Welcome to my blog. I document my adventures and knowledge as a twin mom and pediatric nurse practitioner. Hope you have a nice stay!


My Hardest Decision: To Work or Not To Work After Twins

My Hardest Decision: To Work or Not To Work After Twins

It still remains as being THE hardest decision of my life. When I made the choice to resign from my full-time job in December 2017 with 7-week-old twins in my arms, I was still on maternity leave. Up until that point, I had every single intention to return to my previous full-time position as a pediatric nurse practitioner working clinically and in management. I had held the NP position for nearly 5.5 years by then and was a senior member on my team. Heck, I had just completed my doctorate the previous year in 2016! For anyone that knew me, they were likely floored by my choice, as work and school had always been my life. Before giving birth, it all made sense for me to continue on my planned path at the hospital. There was zero doubt. My mind was set.

But then, I had two newborn twins. And everything changed!

Photo by: Paige Walker Photography

Photo by: Paige Walker Photography

 You can never fully prepare for children -- let alone two children at once! I was blindsided by the new “job requirements” as a twin mom. My heart and mind were pulling me in two different directions on which place I needed to be: the hospital or home. I was a total emotional wreck and in tears over this life-altering question I needed to answer: “Should I be a full-time working mama, a SAHM, or a “somewhere-in-between” mama?”

 At the time, my husband was pushing hard for me to continue working full-time at the hospital after my maternity leave. Finances were obviously a huge consideration, along with the fact that I had worked so hard on my bachelors, masters, and doctorate to get to where I was in my nursing career. I couldn’t throw all of that away! On the flip side, I was the mom, the one with pediatric training to optimally care for our own children, and let’s all be real - daycare and nannies are insanely expensive for twins.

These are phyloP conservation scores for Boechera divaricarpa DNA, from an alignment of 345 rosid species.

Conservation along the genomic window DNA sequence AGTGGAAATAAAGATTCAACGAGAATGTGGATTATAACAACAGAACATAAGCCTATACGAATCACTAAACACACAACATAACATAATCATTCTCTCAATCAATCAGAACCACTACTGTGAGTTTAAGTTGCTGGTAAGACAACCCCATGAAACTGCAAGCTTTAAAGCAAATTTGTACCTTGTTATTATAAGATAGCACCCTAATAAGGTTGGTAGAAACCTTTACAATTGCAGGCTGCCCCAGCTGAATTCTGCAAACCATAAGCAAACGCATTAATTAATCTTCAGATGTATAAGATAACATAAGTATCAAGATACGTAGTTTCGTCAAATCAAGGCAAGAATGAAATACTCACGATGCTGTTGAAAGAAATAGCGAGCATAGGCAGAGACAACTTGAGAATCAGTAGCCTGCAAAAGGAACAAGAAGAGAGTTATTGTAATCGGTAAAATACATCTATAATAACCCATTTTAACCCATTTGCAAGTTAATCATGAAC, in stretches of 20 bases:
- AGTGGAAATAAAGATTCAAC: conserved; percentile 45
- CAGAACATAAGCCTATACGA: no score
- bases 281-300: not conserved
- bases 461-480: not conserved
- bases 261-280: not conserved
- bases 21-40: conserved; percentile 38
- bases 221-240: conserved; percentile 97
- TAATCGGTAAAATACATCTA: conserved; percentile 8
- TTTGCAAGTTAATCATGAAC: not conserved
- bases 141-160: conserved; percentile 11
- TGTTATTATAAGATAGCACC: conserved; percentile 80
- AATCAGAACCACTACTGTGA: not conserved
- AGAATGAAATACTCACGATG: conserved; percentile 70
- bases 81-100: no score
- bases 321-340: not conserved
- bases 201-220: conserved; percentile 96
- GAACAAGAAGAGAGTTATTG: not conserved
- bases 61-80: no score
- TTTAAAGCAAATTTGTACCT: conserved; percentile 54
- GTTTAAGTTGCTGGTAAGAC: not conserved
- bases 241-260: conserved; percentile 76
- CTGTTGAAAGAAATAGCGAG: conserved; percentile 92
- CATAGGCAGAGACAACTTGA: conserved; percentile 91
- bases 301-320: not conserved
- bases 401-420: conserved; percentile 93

Like many couples, the topic kept coming to a boil between me and my husband. This lasted for weeks. I cried for days about it – that’s how close this job was (and still is) to my heart. It was like I was choosing between my pulmonary family versus my own family, which was an awful place to be. Those weeks of nonstop debate were some of the hardest moments in motherhood for me so far.

 Just to compare all of my options, I ultimately contacted my employer and inquired about changing my same job from full-time to part-time or even “PRN/as needed.” The hospital was slow to give me answers. I remained in limbo for about 4 weeks not knowing what would happen at the end of my maternity leave while I negotiated with them. Finally, they gave me the option to work PRN in my pulmonary unit (which meant at least 2 shifts/month as needed). I presented this information to my husband and after weighing all of the pros and cons of all options (and simply allowing time to pass) my husband and I finally agreed that I should work, but only PRN.